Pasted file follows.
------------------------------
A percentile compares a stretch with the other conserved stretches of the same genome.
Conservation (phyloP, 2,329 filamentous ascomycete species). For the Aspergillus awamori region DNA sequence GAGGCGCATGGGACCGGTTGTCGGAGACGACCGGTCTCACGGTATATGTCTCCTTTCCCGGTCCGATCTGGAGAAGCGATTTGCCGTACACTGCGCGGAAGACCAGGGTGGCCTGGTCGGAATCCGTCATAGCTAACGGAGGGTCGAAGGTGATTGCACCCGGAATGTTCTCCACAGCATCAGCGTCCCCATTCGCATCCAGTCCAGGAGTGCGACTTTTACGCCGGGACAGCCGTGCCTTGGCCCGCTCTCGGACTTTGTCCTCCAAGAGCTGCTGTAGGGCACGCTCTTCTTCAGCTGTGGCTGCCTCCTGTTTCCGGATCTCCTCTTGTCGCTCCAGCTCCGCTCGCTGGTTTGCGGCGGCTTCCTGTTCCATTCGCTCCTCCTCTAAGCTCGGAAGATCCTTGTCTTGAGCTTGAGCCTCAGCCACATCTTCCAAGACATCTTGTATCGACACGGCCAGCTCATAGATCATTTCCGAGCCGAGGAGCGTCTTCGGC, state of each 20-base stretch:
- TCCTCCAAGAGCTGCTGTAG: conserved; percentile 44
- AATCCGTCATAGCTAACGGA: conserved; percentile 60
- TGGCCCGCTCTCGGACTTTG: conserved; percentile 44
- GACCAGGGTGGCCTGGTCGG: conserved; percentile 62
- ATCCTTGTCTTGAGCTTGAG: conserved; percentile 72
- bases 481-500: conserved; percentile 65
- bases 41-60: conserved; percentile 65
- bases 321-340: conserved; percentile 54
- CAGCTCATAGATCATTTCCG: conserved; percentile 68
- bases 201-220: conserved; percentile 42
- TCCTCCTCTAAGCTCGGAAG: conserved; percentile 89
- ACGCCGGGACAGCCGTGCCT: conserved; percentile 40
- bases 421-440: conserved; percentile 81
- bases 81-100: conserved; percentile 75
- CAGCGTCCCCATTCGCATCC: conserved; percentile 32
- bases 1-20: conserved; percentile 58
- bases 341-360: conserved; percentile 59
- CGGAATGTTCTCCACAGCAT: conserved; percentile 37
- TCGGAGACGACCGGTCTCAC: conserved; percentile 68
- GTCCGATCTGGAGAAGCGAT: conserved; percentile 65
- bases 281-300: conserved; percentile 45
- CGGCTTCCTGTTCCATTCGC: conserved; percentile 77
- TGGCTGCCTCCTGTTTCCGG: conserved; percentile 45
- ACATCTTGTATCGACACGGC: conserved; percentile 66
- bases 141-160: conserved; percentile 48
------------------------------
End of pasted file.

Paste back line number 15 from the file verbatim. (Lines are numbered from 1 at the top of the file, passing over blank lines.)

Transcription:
- bases 421-440: conserved; percentile 81